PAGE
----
I recently got an email from a self-help guru offering to help me be the architect of my life. Its message was much like you’d see in the self-help section these days: if you’ll just do this or that, your life will be rich and full, and you’ll get your act together. Plan it out, budget your time, and optimize your life.
On the surface, it sounds pretty satisfying to design a grand life of purpose. I know I’m enticed by it. If we can put measurable steps in place to accomplish our big dreams, we can have everything we want. At least that’s the promise.
Yet there’s a slithering lie attached.
Dangers of Self-Help
Since we have deceptive, dark hearts (Jer. 17:9), there is danger lurking in the self-improvement space. Since we worship what we believe will satisfy us, improving ourselves can become idolatry faster than we can say “positive mental attitude.” Self-help can become a self-glorification mission that, in the end, robs us of the joy of beholding Jesus as our treasure, our Savior, and our helper.
Here are five ways self-help can become self-hurt:
1. It is often prayerless.
At least in my experience, when I buy into the newest self-help craze, I’m inclined not to stop and ask God for help. My hands are too busy pulling at my bootstraps to fold in prayer.
2. It doesn’t account for reality.
Much of self-help includes making a plan for your life, but we don’t control our life. Plan as we may, we are not the architect of our destiny. As Greg Carey observes in his book Self-Help and the Gospel, “Self-help preaching rarely accounts for the real world we actually inhabit.”
3. It focuses on the self.
Self-help shines a bright light on the self and encourages introspection. While some introspection can be healthy, too much navel gazing is not. C. S. Lewis said it this way: “True humility is not thinking less of yourself; it is thinking of yourself less.”
4. It wrongly assumes I have the ability to change myself.
We can change our habits and make healthy choices, but our souls only change when we encounter God. We do not need to focus on cleaning the outside of the cup, but rather the inside (Matt. 15:17–20; 23:25–26).
5. It puts the onus on us to shepherd ourselves.
The premise of self-help in Christian circles is that God helps those who help themselves. The gospel of Jesus Christ, though, is that God helps those who cannot help themselves.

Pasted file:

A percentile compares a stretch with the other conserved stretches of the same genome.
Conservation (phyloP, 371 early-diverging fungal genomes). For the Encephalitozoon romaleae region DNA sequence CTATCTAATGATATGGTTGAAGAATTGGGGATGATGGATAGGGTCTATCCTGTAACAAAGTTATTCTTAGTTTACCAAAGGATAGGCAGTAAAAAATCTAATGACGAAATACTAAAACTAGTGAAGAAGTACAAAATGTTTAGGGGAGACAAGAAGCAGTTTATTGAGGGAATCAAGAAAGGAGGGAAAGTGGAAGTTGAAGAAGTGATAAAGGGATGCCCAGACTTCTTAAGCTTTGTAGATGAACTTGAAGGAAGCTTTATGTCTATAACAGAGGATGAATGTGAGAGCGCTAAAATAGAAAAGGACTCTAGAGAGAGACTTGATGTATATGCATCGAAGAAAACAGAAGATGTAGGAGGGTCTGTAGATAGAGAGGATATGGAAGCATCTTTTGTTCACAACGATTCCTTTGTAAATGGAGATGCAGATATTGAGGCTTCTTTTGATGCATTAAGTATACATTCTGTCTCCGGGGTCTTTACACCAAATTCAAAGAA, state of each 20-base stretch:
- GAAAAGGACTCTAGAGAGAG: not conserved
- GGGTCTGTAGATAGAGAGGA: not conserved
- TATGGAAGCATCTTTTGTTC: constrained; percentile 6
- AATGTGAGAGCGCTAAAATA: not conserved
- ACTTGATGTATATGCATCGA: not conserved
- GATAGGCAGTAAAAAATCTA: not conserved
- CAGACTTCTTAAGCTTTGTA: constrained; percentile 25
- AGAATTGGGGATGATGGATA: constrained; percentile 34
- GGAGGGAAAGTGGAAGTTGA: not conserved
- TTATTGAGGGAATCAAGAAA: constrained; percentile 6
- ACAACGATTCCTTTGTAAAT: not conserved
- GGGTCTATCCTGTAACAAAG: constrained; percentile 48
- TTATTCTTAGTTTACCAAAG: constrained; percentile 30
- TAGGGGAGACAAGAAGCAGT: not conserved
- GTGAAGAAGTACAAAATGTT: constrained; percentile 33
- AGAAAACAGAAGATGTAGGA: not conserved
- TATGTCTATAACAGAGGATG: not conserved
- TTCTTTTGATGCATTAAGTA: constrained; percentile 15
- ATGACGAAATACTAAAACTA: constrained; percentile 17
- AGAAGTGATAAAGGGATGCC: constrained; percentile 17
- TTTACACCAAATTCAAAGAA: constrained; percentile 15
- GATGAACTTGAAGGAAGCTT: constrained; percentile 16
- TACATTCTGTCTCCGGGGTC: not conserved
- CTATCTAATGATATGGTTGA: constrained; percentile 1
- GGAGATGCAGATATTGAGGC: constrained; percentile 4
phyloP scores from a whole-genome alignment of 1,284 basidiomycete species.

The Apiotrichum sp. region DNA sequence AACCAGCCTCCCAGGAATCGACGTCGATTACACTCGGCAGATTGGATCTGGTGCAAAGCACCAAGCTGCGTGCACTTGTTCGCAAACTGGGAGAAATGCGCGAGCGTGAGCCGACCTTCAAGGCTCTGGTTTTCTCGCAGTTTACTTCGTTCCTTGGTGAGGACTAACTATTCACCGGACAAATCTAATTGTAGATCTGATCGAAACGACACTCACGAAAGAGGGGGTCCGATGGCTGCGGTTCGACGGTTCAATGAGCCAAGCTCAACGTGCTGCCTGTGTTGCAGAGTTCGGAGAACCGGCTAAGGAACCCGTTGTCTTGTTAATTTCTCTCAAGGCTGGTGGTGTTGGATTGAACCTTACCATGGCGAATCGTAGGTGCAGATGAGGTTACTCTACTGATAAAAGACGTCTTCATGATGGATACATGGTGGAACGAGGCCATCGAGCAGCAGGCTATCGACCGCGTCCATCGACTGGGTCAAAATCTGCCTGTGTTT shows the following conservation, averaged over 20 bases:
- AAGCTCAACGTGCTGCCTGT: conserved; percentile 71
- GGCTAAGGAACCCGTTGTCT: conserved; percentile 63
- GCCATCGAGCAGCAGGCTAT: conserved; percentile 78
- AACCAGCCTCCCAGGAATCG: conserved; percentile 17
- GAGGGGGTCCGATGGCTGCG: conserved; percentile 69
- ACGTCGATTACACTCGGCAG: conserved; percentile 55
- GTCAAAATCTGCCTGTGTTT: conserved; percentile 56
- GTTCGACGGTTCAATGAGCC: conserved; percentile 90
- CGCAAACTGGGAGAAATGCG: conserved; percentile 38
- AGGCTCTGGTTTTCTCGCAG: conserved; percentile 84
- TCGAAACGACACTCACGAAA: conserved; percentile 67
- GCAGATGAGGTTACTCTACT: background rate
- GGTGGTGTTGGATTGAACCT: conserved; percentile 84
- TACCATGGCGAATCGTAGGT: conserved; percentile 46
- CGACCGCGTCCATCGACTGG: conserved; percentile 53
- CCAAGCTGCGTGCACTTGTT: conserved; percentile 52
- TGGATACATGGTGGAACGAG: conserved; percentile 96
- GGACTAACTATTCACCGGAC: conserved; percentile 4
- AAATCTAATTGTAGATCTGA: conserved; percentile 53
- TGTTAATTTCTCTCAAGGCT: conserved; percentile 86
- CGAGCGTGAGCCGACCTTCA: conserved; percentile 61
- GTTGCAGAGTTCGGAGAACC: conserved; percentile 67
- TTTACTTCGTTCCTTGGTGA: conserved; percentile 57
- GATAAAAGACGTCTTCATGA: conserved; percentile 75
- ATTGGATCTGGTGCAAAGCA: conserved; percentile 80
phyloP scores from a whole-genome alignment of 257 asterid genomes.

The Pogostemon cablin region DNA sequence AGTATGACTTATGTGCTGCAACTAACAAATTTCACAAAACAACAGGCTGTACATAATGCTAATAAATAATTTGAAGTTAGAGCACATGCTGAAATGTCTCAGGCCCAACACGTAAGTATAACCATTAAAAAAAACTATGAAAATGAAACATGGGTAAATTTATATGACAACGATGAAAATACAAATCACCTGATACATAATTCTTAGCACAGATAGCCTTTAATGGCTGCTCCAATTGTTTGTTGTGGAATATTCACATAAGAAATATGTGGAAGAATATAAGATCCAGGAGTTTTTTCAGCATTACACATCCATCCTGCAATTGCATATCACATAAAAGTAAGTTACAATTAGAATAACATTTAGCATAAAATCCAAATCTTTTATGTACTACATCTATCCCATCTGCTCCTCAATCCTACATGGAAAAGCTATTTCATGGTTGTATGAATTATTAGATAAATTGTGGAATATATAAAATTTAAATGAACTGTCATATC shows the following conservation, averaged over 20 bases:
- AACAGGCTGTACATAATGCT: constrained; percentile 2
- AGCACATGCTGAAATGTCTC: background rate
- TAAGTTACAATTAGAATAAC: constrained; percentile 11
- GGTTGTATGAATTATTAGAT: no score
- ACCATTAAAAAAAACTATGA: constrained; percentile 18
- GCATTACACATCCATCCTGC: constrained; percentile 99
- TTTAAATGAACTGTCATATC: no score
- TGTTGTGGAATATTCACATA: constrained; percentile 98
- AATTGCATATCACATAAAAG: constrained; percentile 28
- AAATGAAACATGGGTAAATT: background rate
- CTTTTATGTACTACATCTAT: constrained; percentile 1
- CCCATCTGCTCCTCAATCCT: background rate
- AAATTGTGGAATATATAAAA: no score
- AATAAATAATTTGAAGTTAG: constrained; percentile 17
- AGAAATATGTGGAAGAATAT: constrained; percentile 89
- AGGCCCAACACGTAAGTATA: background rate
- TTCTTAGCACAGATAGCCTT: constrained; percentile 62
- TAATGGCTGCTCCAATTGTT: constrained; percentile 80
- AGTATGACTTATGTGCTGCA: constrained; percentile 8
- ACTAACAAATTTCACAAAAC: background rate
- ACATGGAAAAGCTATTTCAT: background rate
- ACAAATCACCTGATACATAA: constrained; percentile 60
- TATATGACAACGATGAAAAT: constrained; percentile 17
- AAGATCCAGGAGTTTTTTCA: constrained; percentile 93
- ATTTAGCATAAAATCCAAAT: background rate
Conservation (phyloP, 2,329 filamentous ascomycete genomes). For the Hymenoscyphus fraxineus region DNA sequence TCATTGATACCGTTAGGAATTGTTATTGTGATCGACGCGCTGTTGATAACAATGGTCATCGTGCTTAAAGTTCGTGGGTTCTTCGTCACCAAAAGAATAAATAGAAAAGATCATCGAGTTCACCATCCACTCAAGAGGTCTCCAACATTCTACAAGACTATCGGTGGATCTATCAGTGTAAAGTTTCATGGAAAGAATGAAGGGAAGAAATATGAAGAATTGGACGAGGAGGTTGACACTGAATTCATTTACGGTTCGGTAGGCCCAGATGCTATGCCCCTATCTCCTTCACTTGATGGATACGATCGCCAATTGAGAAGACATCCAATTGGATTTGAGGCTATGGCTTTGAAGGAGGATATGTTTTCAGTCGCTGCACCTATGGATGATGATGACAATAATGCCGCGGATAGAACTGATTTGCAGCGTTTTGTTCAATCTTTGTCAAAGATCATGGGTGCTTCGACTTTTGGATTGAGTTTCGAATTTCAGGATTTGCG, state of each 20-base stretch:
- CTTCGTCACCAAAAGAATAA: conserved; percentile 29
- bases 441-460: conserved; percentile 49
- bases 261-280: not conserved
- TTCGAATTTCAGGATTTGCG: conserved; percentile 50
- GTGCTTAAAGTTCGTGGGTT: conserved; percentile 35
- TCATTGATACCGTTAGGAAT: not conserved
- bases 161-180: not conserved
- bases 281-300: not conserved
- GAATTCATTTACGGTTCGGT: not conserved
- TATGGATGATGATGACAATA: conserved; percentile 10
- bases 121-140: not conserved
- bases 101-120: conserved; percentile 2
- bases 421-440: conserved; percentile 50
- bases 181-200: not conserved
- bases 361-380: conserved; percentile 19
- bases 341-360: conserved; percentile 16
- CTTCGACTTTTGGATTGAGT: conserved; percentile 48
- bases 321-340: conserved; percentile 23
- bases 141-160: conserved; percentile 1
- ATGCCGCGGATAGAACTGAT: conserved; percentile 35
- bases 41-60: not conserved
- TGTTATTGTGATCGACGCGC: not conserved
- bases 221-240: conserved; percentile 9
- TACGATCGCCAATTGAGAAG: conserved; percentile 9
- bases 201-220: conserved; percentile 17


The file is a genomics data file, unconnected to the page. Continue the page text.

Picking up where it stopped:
Didn’t Work for Me
When I was writing my first book, I bought into self-help in a big way. In fact, that’s how I got on the self-help guru’s email list. As I was sitting in my bedroom, reading a well-thought-out action plan for building my audience, I was inspired and hopeful. I could use this prescribed social media strategy and then build an email list using these five steps. So I jumped in. I pictured the book signings and the lines of people who wanted to buy the book. I just needed to follow the plan.
But it didn’t work. I followed the plan but found it slow going. Apparently, launching a book as an obscure author is not a recipe for success, and overcoming obscurity is a long, slow, humbling process. You can refresh your social media pages all you want, but you can’t make people connect.
I soon found myself spiritually empty and a bit insecure. Instead of measuring my identity by the cross, I chose cheap metrics of likes, followers, and comments. And there were never enough to satisfy my heart. Even worse, I lost focus on the reason for writing the book in the first place, which was to help people connect their faith in Jesus and their work.
Things changed when God, by his great mercy, turned my attention back to him. Right around the book launch, I realized I was not in control. It was a slow realization, but the Spirit began to redirect my affections from self-promotion to Christ-glorification. Eventually the book launched, and I began a new journey of trusting in God’s sovereignty. I simply decided to be faithful to my calling and let him handle the rest. And I breathed a soul-filling sigh of relief.
His Hands, Your Grip
So should we trash all self-improvement efforts? Surely not. We should absolutely learn as much as we can in an effort to better ourselves. Much practical advice is helpful. We should learn effective time management, goal-setting, and leadership tactics. These are good things. But we must not place our hope in them. Instead, we must anchor our hearts on the rock of Christ. We must not let self-help become a false gospel or a counterfeit god.
The gospel aims the restless heart on that which actually satisfies. As a byproduct of beholding Jesus, we change. The real power to change rests in the nail-pierced hands of Jesus, so if we’ll loosen our grip on improving our station in life and cling to him instead, we will find our hearts rejoicing as we become more like him.